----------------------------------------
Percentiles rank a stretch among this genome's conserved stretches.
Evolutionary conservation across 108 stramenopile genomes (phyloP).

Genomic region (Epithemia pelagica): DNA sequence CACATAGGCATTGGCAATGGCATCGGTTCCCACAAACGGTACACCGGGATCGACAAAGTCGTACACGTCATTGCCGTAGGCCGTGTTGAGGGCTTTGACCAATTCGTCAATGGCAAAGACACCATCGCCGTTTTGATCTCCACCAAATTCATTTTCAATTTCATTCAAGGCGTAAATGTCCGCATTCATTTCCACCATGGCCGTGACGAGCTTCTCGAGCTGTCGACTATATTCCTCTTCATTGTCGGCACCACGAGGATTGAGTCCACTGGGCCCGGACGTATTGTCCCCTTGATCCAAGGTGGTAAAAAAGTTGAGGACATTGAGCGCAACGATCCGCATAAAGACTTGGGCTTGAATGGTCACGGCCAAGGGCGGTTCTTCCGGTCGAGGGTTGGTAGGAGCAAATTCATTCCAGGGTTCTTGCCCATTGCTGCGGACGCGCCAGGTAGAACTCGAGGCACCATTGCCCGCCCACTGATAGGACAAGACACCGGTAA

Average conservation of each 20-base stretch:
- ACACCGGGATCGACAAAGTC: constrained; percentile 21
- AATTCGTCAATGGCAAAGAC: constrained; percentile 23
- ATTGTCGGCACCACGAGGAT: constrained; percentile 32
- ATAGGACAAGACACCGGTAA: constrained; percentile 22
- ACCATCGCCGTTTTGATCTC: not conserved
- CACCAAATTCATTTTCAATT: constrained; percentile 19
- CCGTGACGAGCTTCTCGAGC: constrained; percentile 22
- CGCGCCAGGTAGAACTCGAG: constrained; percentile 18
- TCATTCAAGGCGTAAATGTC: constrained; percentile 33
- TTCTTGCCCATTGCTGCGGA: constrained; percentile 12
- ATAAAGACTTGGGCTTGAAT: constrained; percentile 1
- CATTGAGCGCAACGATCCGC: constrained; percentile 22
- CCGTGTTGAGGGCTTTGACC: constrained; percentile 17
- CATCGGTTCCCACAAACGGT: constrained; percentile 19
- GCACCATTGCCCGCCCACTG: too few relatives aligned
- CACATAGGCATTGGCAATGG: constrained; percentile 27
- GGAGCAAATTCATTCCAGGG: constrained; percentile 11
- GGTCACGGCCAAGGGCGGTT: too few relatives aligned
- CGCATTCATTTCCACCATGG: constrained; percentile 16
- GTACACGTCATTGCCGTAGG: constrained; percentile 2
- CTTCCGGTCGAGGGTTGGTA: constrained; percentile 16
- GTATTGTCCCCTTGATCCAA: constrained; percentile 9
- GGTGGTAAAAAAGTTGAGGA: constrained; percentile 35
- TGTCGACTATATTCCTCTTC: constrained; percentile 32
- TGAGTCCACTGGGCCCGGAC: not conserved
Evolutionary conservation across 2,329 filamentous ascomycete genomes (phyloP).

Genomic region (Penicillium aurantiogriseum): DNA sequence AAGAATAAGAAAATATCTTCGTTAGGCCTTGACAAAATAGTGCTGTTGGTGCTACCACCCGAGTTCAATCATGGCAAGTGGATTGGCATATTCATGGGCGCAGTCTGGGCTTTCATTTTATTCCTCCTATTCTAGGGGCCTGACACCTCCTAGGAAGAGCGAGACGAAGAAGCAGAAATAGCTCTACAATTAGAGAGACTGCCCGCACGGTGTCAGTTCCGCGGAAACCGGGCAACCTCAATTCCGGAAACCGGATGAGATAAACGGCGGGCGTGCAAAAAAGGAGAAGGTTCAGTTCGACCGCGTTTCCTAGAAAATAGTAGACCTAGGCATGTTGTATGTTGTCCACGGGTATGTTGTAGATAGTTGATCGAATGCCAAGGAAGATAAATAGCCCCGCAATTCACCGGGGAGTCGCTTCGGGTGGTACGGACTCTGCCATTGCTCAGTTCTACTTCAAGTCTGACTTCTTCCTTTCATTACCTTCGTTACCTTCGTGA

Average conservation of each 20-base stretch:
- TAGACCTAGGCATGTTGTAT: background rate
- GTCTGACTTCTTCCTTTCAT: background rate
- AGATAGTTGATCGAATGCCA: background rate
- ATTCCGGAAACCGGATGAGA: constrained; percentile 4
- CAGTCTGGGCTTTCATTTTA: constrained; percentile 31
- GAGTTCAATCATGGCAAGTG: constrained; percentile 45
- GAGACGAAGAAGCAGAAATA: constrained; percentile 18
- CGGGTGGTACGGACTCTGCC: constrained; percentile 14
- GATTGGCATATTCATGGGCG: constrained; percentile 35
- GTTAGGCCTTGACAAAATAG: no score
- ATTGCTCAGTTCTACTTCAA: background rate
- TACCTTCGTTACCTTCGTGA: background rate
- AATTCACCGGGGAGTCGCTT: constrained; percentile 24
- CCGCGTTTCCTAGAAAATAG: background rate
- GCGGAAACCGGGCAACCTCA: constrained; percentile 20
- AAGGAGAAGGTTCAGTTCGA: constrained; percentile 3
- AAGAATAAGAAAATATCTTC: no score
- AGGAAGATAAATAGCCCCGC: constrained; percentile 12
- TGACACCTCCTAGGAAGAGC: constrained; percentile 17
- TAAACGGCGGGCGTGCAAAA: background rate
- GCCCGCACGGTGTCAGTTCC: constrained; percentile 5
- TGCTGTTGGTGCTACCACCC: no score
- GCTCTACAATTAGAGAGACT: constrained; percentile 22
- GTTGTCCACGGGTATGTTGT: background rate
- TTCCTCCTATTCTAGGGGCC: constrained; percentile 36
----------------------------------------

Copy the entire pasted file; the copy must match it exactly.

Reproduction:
Percentiles rank a stretch among this genome's conserved stretches.
Evolutionary conservation across 108 stramenopile genomes (phyloP).

Genomic region (Epithemia pelagica): DNA sequence CACATAGGCATTGGCAATGGCATCGGTTCCCACAAACGGTACACCGGGATCGACAAAGTCGTACACGTCATTGCCGTAGGCCGTGTTGAGGGCTTTGACCAATTCGTCAATGGCAAAGACACCATCGCCGTTTTGATCTCCACCAAATTCATTTTCAATTTCATTCAAGGCGTAAATGTCCGCATTCATTTCCACCATGGCCGTGACGAGCTTCTCGAGCTGTCGACTATATTCCTCTTCATTGTCGGCACCACGAGGATTGAGTCCACTGGGCCCGGACGTATTGTCCCCTTGATCCAAGGTGGTAAAAAAGTTGAGGACATTGAGCGCAACGATCCGCATAAAGACTTGGGCTTGAATGGTCACGGCCAAGGGCGGTTCTTCCGGTCGAGGGTTGGTAGGAGCAAATTCATTCCAGGGTTCTTGCCCATTGCTGCGGACGCGCCAGGTAGAACTCGAGGCACCATTGCCCGCCCACTGATAGGACAAGACACCGGTAA

Average conservation of each 20-base stretch:
- ACACCGGGATCGACAAAGTC: constrained; percentile 21
- AATTCGTCAATGGCAAAGAC: constrained; percentile 23
- ATTGTCGGCACCACGAGGAT: constrained; percentile 32
- ATAGGACAAGACACCGGTAA: constrained; percentile 22
- ACCATCGCCGTTTTGATCTC: not conserved
- CACCAAATTCATTTTCAATT: constrained; percentile 19
- CCGTGACGAGCTTCTCGAGC: constrained; percentile 22
- CGCGCCAGGTAGAACTCGAG: constrained; percentile 18
- TCATTCAAGGCGTAAATGTC: constrained; percentile 33
- TTCTTGCCCATTGCTGCGGA: constrained; percentile 12
- ATAAAGACTTGGGCTTGAAT: constrained; percentile 1
- CATTGAGCGCAACGATCCGC: constrained; percentile 22
- CCGTGTTGAGGGCTTTGACC: constrained; percentile 17
- CATCGGTTCCCACAAACGGT: constrained; percentile 19
- GCACCATTGCCCGCCCACTG: too few relatives aligned
- CACATAGGCATTGGCAATGG: constrained; percentile 27
- GGAGCAAATTCATTCCAGGG: constrained; percentile 11
- GGTCACGGCCAAGGGCGGTT: too few relatives aligned
- CGCATTCATTTCCACCATGG: constrained; percentile 16
- GTACACGTCATTGCCGTAGG: constrained; percentile 2
- CTTCCGGTCGAGGGTTGGTA: constrained; percentile 16
- GTATTGTCCCCTTGATCCAA: constrained; percentile 9
- GGTGGTAAAAAAGTTGAGGA: constrained; percentile 35
- TGTCGACTATATTCCTCTTC: constrained; percentile 32
- TGAGTCCACTGGGCCCGGAC: not conserved
Evolutionary conservation across 2,329 filamentous ascomycete genomes (phyloP).

Genomic region (Penicillium aurantiogriseum): DNA sequence AAGAATAAGAAAATATCTTCGTTAGGCCTTGACAAAATAGTGCTGTTGGTGCTACCACCCGAGTTCAATCATGGCAAGTGGATTGGCATATTCATGGGCGCAGTCTGGGCTTTCATTTTATTCCTCCTATTCTAGGGGCCTGACACCTCCTAGGAAGAGCGAGACGAAGAAGCAGAAATAGCTCTACAATTAGAGAGACTGCCCGCACGGTGTCAGTTCCGCGGAAACCGGGCAACCTCAATTCCGGAAACCGGATGAGATAAACGGCGGGCGTGCAAAAAAGGAGAAGGTTCAGTTCGACCGCGTTTCCTAGAAAATAGTAGACCTAGGCATGTTGTATGTTGTCCACGGGTATGTTGTAGATAGTTGATCGAATGCCAAGGAAGATAAATAGCCCCGCAATTCACCGGGGAGTCGCTTCGGGTGGTACGGACTCTGCCATTGCTCAGTTCTACTTCAAGTCTGACTTCTTCCTTTCATTACCTTCGTTACCTTCGTGA

Average conservation of each 20-base stretch:
- TAGACCTAGGCATGTTGTAT: background rate
- GTCTGACTTCTTCCTTTCAT: background rate
- AGATAGTTGATCGAATGCCA: background rate
- ATTCCGGAAACCGGATGAGA: constrained; percentile 4
- CAGTCTGGGCTTTCATTTTA: constrained; percentile 31
- GAGTTCAATCATGGCAAGTG: constrained; percentile 45
- GAGACGAAGAAGCAGAAATA: constrained; percentile 18
- CGGGTGGTACGGACTCTGCC: constrained; percentile 14
- GATTGGCATATTCATGGGCG: constrained; percentile 35
- GTTAGGCCTTGACAAAATAG: no score
- ATTGCTCAGTTCTACTTCAA: background rate
- TACCTTCGTTACCTTCGTGA: background rate
- AATTCACCGGGGAGTCGCTT: constrained; percentile 24
- CCGCGTTTCCTAGAAAATAG: background rate
- GCGGAAACCGGGCAACCTCA: constrained; percentile 20
- AAGGAGAAGGTTCAGTTCGA: constrained; percentile 3
- AAGAATAAGAAAATATCTTC: no score
- AGGAAGATAAATAGCCCCGC: constrained; percentile 12
- TGACACCTCCTAGGAAGAGC: constrained; percentile 17
- TAAACGGCGGGCGTGCAAAA: background rate
- GCCCGCACGGTGTCAGTTCC: constrained; percentile 5
- TGCTGTTGGTGCTACCACCC: no score
- GCTCTACAATTAGAGAGACT: constrained; percentile 22
- GTTGTCCACGGGTATGTTGT: background rate
- TTCCTCCTATTCTAGGGGCC: constrained; percentile 36